Adjusting the way Thunderbird is managed

On Friday, Mitchell Baker posted on the future of Thunderbird. In summary, we are focusing efforts towards important web and mobile projects, such as FirefoxOS, while Thunderbird remains a pure desktop-only email client. We have come to the conclusion that continued innovation on Thunderbird is not the best use of our resources given our ambitious organizational goals.  It seems that the most critical needs for the product are on-going security and stability for our 20+millions users, either individuals, SMEs or large corporate/institutions.

However, Thunderbird is one of the very few truly free and open source multi-platform email applications available today and we want to defend these values.  It also has an active community of contributors, developing new features and addons, helping people and translating the product around the world.

Therefore, we are proposing to adapt the Thunderbird release and governance model in a way that allows both ongoing security and stability maintenance, as well as community-driven innovation and development for the product. More details can be found here. Based on the early feedback received from the community, we are confident Thunderbird will continue to provide an outstanding alternative to proprietary email solutions for the desktop.

We want to publicly discuss this plan with individuals and organizations interested in maintaining and advancing Thunderbird in the future. We are looking for your feedback, comments and suggestions to refine and adapt the plan in the best possible way throughout the summer so we can share a final plan of action in early September 2012. We look forward to hearing from you.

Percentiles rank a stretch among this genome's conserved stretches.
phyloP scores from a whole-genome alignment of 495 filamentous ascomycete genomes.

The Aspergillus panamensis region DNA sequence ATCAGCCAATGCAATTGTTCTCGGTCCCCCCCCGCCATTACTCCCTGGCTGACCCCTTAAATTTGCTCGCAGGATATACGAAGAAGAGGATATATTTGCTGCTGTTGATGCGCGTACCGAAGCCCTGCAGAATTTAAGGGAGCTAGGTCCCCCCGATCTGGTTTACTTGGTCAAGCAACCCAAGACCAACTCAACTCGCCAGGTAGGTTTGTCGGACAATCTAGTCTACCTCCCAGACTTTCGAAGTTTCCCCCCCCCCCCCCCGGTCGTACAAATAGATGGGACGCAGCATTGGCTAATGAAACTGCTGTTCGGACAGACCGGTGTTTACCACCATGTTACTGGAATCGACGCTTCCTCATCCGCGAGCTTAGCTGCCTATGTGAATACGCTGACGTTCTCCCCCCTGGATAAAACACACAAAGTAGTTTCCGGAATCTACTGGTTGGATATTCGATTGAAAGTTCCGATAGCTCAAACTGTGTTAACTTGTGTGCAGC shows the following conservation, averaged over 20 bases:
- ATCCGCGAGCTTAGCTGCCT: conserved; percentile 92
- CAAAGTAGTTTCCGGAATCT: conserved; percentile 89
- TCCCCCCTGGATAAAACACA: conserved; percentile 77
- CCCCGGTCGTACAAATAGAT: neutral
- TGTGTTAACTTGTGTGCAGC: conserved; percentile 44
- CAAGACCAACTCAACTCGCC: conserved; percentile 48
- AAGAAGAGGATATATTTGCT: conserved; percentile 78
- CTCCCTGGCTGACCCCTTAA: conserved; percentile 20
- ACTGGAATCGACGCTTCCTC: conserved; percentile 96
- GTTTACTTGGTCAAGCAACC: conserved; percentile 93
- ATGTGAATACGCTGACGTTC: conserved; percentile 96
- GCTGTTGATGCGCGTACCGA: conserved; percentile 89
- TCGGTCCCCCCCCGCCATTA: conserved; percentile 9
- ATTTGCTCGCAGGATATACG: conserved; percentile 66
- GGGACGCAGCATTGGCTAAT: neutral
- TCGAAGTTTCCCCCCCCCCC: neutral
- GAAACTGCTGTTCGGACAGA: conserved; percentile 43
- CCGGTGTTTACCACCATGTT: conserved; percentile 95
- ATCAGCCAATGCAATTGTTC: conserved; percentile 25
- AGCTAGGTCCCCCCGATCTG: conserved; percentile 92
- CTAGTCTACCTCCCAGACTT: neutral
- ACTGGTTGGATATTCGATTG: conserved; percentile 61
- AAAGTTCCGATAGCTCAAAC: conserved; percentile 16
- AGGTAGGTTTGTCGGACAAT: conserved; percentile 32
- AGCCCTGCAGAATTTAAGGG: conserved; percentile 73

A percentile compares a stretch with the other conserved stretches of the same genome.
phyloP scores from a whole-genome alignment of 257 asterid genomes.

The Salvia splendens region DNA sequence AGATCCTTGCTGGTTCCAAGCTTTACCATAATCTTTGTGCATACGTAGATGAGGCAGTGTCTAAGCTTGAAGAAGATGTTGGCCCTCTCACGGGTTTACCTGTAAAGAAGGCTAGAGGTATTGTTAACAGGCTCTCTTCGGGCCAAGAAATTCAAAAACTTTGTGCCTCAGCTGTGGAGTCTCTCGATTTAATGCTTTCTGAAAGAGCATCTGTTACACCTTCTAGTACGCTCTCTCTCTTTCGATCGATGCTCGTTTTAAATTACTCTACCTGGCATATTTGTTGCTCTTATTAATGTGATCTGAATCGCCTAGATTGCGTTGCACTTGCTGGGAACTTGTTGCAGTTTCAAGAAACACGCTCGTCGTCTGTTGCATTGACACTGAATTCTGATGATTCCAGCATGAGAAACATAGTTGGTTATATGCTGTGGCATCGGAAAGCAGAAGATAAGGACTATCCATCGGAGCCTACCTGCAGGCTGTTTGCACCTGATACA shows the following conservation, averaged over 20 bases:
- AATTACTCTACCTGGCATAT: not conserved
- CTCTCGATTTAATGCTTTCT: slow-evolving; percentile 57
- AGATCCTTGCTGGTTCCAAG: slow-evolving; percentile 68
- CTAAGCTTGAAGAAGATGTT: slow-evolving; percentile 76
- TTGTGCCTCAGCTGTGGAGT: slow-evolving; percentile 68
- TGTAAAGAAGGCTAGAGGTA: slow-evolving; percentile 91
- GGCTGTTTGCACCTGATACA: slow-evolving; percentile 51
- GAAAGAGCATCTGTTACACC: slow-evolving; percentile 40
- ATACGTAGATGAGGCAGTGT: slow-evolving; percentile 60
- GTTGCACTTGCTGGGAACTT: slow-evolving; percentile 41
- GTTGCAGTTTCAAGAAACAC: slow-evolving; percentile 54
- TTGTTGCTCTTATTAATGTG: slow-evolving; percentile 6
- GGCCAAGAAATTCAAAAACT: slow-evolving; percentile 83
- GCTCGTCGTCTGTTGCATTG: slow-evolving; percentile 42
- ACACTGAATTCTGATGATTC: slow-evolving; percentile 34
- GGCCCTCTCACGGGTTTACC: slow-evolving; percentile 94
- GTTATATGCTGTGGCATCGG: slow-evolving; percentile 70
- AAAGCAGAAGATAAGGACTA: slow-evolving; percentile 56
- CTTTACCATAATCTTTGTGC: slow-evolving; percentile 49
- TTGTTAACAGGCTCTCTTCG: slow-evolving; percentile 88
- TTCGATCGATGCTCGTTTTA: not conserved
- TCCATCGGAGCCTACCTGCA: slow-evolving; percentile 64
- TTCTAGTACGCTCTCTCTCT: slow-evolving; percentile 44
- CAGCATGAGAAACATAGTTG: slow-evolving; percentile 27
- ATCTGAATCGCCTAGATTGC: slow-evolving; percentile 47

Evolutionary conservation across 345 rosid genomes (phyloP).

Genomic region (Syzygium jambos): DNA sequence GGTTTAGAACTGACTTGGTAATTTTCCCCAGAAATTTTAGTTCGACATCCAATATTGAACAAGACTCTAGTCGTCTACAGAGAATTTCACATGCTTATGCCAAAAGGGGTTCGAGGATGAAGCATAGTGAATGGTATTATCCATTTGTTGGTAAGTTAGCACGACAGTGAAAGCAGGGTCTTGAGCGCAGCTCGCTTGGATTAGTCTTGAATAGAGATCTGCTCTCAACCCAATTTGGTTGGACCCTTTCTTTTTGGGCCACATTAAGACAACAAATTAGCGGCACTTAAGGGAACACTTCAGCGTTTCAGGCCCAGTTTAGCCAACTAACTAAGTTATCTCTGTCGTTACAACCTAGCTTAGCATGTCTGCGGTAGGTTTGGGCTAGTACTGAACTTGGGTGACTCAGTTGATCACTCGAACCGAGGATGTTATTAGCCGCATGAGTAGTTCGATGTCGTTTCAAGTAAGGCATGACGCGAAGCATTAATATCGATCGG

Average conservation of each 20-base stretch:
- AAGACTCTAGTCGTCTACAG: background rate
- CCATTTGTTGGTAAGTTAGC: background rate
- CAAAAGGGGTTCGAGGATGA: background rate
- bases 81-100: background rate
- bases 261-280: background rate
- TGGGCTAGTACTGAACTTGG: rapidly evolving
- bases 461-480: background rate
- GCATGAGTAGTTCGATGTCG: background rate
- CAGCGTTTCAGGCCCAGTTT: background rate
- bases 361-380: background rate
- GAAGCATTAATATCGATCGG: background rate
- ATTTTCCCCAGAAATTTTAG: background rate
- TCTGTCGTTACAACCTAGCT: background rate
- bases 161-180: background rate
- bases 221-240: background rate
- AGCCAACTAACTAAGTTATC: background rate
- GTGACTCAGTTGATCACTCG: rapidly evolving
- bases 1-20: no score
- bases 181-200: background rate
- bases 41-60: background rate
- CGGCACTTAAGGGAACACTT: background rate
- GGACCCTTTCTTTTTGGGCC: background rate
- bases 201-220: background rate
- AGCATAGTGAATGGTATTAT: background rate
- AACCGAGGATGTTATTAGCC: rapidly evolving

New Thunderbird release: Simplify your email experience!

Mozilla, a global, nonprofit organization dedicated to making the Web better, today released new versions of Mozilla Thunderbird, its free and open source email application, available for Windows, Mac, and Linux.

If you’ve ever dreamt of having a personalized email address (such as “” or “”) for you, your family or your business, Thunderbird has made it simple! In partnership with Gandi and Hover, we’ve made it possible to sign up for a new email address directly from within Thunderbird. Along with your personalized email address, Thunderbird will be automatically set up and ready to send and receive messages.

Our two partners are based Europe and North America respectively. Anyone can sign up with either company, but if you want a specific country domain (such as “.us” or “.com”), select the provider in your geographic area. We are working with additional suppliers to cover more areas of the world and to provide more options in future.

But we are really pleased to announce more: we have added completely new options for large files sharing! You can now speed up the transfer of large documents by uploading them to an online storage provider and sharing the link instead of sending the file directly as a message attachment. Improve the speed of sending email and avoid message rejection if the recipient’s server disallows large files. As an added bonus, you’ll also save space in your sent folder and the recipient’s inbox.